On Trial in Meth Case, Chinese Suspects Blame Interpreter

Two Chinese suspects in the largest methamphetamine seizure in Cambodian history denied involvement during their trial in Phnom Penh Municipal Court on Monday and accused their police-provided interpreter of misrepresenting their initial statements.

Ly Yong, 43, and Deng Yuan Ping, 53, were charged with drug production and distribution alongside a Cambodian couple after National Police confiscated nearly 55 kg of meth and heroin at a Russei Keo district apartment in June 2015. According to police, they admitted to conspiring with the Cambodians to dilute the drugs with mixing agents.

At court on Monday, however, Mr. Ly said he could not understand what their interpreter was saying to investigators—being unable to speak Khmer—and that when a statement was drawn up after the bust, he had been unable to verify its contents before being made to thumbprint it.

“I did not commit the crime like the interpreter [said], because the interpreter incorrectly quoted me,” Mr. Ly told Presiding Judge Pech Vicheathor, again speaking through an interpreter, this time provided by the court.

“Police did not confiscate the drugs from my person,” he added. “I don’t know about the drugs. I swear, if I did commit the crime, please let me die.”

He said that he and Mr. Deng only knew the Cambodian suspects—Liv Soeu, 43, and his girlfriend Phal Rany, 24—from dining at their restaurant in Chamkar Mon district, after first meeting Mr. Soeu at NagaWorld casino.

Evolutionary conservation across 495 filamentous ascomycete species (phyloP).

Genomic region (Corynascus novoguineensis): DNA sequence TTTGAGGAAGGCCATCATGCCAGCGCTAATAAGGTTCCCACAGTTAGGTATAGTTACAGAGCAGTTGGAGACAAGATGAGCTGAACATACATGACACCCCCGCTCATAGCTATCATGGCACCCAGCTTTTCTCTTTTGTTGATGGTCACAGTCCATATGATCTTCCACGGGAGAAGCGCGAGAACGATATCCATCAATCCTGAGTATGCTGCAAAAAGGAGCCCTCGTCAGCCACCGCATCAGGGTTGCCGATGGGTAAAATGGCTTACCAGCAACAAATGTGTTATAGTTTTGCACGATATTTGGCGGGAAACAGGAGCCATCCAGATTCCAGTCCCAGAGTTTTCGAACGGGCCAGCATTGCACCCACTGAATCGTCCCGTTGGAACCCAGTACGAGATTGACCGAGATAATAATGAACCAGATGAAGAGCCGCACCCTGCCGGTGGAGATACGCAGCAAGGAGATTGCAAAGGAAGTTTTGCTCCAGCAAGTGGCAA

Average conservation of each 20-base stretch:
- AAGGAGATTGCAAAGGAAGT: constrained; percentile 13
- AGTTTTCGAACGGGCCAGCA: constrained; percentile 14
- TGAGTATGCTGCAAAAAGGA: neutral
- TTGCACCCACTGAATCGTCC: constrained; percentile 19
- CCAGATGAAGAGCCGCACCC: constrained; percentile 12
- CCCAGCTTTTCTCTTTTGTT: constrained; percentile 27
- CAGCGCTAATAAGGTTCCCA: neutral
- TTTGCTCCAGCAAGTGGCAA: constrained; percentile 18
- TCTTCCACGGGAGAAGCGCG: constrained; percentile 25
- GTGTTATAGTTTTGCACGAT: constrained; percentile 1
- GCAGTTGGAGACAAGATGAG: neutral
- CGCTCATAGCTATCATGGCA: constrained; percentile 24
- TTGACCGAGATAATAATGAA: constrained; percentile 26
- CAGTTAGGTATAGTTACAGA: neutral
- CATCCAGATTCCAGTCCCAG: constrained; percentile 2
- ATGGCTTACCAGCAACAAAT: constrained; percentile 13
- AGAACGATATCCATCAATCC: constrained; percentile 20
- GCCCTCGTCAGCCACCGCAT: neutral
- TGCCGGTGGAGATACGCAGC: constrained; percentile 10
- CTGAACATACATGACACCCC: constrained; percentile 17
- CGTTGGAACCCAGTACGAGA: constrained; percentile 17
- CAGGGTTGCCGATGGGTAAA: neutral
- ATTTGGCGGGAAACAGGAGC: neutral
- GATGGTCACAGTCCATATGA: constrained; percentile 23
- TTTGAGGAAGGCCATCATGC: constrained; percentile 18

Mr. Deng also said the police interpreter had misrepresented his testimony.

“Police found a small package of drugs” on me, he added, explaining that the package contained crystal meth.

“Those drugs belonged to me, but I kept them for personal use,” he said. “I have a brain tumor. I have pain in my head and when I use the drugs, it gets better.”

San Sothy, deputy director of the anti-drug department at the Interior Ministry, which oversees the National Police, told the court that the Chinese men were lying.

“We conducted this case according to the procedure,” he said. “When we finished questioning them, we read [the statement] for them to listen and we asked them to thumbprint it.”

Through their investigation, police discovered that a fifth, previously unidentifiied suspect was the leader of the drug trafficking ring that smuggled the meth and heroin into Cambodia from the Golden Triangle, Major General Sothy added.

He identified the man as Dam Nha. On trial earlier this month, Ms. Rany said Mr. Nha, a rubber farmer, was her lover, and that he kept the drugs at their shared apartment without her knowledge. During the same hearing, she said she falsely implicated herself and her boyfriend after discovering that he too was having an affair.

“We have enough evidence and documents” to prove the guilt of all five suspects, Maj. Gen. Sothy said on Monday.

Deputy prosecutor Ngin Pich, however, said he would only push for a conviction of the original four, leaving Judge Vicheathor to decide whether to proceed with prosecuting Mr. Nha, who was at large.

A verdict is due on August 18.


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